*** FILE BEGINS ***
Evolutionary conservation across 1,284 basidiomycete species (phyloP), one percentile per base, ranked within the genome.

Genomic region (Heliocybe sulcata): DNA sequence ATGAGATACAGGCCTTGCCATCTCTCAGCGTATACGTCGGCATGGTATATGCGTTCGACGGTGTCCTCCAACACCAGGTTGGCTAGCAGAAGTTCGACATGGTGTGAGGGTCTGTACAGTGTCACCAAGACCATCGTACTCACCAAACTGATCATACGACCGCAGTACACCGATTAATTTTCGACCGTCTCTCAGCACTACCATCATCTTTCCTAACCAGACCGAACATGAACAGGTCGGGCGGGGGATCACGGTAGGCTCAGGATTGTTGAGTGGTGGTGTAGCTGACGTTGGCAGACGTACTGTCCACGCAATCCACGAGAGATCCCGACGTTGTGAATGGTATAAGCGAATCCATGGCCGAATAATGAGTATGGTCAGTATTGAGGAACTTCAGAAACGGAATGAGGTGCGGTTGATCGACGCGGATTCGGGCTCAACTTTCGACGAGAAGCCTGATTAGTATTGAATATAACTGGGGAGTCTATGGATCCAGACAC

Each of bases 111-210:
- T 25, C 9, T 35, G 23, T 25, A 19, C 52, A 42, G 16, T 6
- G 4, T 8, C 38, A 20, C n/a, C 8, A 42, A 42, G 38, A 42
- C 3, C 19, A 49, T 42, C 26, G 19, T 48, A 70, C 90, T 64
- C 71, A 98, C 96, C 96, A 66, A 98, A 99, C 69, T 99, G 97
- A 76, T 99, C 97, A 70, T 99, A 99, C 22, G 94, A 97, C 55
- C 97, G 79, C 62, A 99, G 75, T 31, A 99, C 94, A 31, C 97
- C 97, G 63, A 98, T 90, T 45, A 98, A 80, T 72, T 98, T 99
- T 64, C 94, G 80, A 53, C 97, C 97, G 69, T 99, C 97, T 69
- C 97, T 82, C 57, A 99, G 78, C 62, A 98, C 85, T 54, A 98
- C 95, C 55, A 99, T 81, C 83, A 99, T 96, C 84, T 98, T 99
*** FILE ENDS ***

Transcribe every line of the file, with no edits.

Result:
Evolutionary conservation across 1,284 basidiomycete species (phyloP), one percentile per base, ranked within the genome.

Genomic region (Heliocybe sulcata): DNA sequence ATGAGATACAGGCCTTGCCATCTCTCAGCGTATACGTCGGCATGGTATATGCGTTCGACGGTGTCCTCCAACACCAGGTTGGCTAGCAGAAGTTCGACATGGTGTGAGGGTCTGTACAGTGTCACCAAGACCATCGTACTCACCAAACTGATCATACGACCGCAGTACACCGATTAATTTTCGACCGTCTCTCAGCACTACCATCATCTTTCCTAACCAGACCGAACATGAACAGGTCGGGCGGGGGATCACGGTAGGCTCAGGATTGTTGAGTGGTGGTGTAGCTGACGTTGGCAGACGTACTGTCCACGCAATCCACGAGAGATCCCGACGTTGTGAATGGTATAAGCGAATCCATGGCCGAATAATGAGTATGGTCAGTATTGAGGAACTTCAGAAACGGAATGAGGTGCGGTTGATCGACGCGGATTCGGGCTCAACTTTCGACGAGAAGCCTGATTAGTATTGAATATAACTGGGGAGTCTATGGATCCAGACAC

Each of bases 111-210:
- T 25, C 9, T 35, G 23, T 25, A 19, C 52, A 42, G 16, T 6
- G 4, T 8, C 38, A 20, C n/a, C 8, A 42, A 42, G 38, A 42
- C 3, C 19, A 49, T 42, C 26, G 19, T 48, A 70, C 90, T 64
- C 71, A 98, C 96, C 96, A 66, A 98, A 99, C 69, T 99, G 97
- A 76, T 99, C 97, A 70, T 99, A 99, C 22, G 94, A 97, C 55
- C 97, G 79, C 62, A 99, G 75, T 31, A 99, C 94, A 31, C 97
- C 97, G 63, A 98, T 90, T 45, A 98, A 80, T 72, T 98, T 99
- T 64, C 94, G 80, A 53, C 97, C 97, G 69, T 99, C 97, T 69
- C 97, T 82, C 57, A 99, G 78, C 62, A 98, C 85, T 54, A 98
- C 95, C 55, A 99, T 81, C 83, A 99, T 96, C 84, T 98, T 99